Monday, May 23, 2005


Fourteen senators, from both political parties, announced this evening a compromise to avert the nuclear option. Senator Byrd: "We have kept the republic ... thank God, thank God for this moment and for these colleagues of mine." Senator Warner: "It was a privilege to be associated with these individuals ..."

Those present: McCain, Warner, DeWine, Collins, Snowe, Lieberman, Byrd, Pryor, Landrieu, Nelson, Graham, Salazar. Those not present but signing: Chafee, Inouye.

[Update: Senator DeWine: "This is an agreement based on trust and good faith. ... This is a good day for our country ... It will enable us to get back to the business of our country." Lieberman: "We came together and did the unexpected. ... The bipartisan center held." -- 7:50 p.m.]

[Update: McCain: "The first question the media's going to ask is who won and who lost. The Senate won, and the country won." HERE HERE! -- 7:52 p.m.]

[Update: Collins: "Everyone involved was committed to avoiding this painful, bitter and prolonged dispue in the United States Senate." -- 7:55 p.m.]

[Update: Graham: "The Senate is back in business ... I was prepared to vote yes ... I'll tell you what's going to happen - some people at home are going to be upset with me for a while." -- 7:57 p.m.]

[Update: Salazar: "In order for us to solve the problems of our country ... it's going to require leaders who are going to unite us, not divide us." CNN reports that three judges (Owen, Rogers Brown and Pryor) will get votes; Pryor and Saad may remain filibustered. No nuclear option, and no filibusters except under "extreme circumstances." It looks pretty similar to the draft agreement floated more than a week ago by Nelson and Lott. -- 8:00 p.m.]

[Update: C-SPAN reports that Senator Frist is expected on the Senate floor any minute in light of the compromise. -- 8:05 p.m.]

[Update: Minority Leader Harry Reid is beginning a news conference: "This is really good news for every American tonight. ... Checks and balances have been protected, the integrity of the Supreme Court has been protected from the vocal influence of the radical right wing. Tonight the Senate has worked its will ... abuse of power will not be tolerated, and your attempt, I say to the Vice President and the President, to trample the Constitution and grab absolute power, is over. ... We have had to move forward, and as Senator Byrd said, we have a republic tonight, it has been protected." -- 8:09 p.m.]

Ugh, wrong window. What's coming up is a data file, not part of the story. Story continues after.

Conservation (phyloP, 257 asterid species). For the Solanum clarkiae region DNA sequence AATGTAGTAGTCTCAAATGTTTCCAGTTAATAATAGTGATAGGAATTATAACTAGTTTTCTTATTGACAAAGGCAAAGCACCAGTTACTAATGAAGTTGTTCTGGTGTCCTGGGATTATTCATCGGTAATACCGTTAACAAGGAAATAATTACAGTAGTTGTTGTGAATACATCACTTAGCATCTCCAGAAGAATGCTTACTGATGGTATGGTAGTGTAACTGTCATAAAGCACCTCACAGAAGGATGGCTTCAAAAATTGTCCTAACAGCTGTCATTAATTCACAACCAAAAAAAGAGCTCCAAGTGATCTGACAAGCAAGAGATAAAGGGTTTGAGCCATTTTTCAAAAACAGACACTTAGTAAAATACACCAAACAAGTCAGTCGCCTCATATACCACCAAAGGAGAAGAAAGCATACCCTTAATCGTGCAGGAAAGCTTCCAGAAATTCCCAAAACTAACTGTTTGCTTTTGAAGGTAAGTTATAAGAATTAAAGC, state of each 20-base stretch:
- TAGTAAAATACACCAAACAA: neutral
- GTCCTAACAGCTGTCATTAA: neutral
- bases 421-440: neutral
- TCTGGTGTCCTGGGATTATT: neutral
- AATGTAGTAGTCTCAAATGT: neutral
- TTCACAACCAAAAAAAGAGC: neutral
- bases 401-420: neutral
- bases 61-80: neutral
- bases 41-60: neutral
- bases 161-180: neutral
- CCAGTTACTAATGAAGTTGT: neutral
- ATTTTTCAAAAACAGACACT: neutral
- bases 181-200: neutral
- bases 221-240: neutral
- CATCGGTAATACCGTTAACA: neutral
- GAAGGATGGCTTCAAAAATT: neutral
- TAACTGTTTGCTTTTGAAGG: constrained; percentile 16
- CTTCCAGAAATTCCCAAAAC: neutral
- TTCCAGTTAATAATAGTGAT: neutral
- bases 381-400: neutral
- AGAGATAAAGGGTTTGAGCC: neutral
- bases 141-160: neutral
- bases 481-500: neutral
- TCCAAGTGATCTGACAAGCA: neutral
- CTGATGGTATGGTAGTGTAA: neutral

[Update: Some of the early stories on the compromise: MSNBC, CNN, AP. -- 8:11 p.m.]

[Update: Frist, on the floor, says he has reviewed the agreement but that he is not a party to it. "The agreement announced tonight falls short." "The bad news ... it's a shame that well-qualified nominees are threatened still." I guess he'd have to say it, rain on the parade. He's in a tough spot now. "There is no need, at present, for the 'constitutional option.' But with this agreement, all things remain on the table, including the 'constitutional option.'" -- 8:18 p.m.]

[Update: More Frist: "I see [this] as a victory for the Senate." -- 8:20 p.m.]

[Update: Now Reid on the floor: "This is a day I've waited for for a long time. ... We are now in a new Congress, in a new day, and it was made possible by a group of very very unique individuals, United States Senators." Credits Byrd and Warner with "working with some of the youngsters here" and coming up with this deal, "this is a victory for the American people, because we have preserved the Constitution of the United States. No longer will we have to be giving speeches here about breaking the rules to change the rules, we are moving forward to a new day. ... I am grateful to my colleagues who have brokered this deal ... I'm hopeful that we can quickly move to work on the peoples' business. ..." -- 8:26 p.m.]

[Update: More Reid: "We've won anyway, because this is a victory for the American people. ... It's over with, and I feel so good. This will be the first night in at least six weeks that I will sleep peacefully. I owe a debt of gratitude to these senators who did what the two leaders couldn't do." -- 8:29 p.m.]

[Update: McConnell notes that he wouldn't have made this agreement, but calls it "a good start." Senator Durbin, quoting Churchill: "There's nothing more exhilarating than being shot at and missed." "What we have seen is the emergence of people from the center ..." -- 8:39 p.m.]

[Update: Senator Warner, now on the floor. "Each senator among the fourteen was but one among equals, working for a common good. ... I'm proud to have been a part of this, and I do hope that our wonderful Senate can now resume its service to the nation." -- 8:43 p.m.]

[Update: Schumer: "We here in the Senate stepped right up the precipice, but we didn't fall in. ... Senators came together and came to an agreement that I think serves this body well." -- 8:45 p.m.]

[Update: Washington Post has an article up now on the compromise. -- 8:50 p.m.]

[Update: The Senate has moved back into prepared remarks (ho-hum now after the evening we've had!). Alan at The Yellow Line has this post up on the compromise ... I'm going to start off with some analysis now and leave off the live-blogging unless something big comes up. -- 8:58 p.m.]

[Update: My analysis here. -- 9:52 p.m.]


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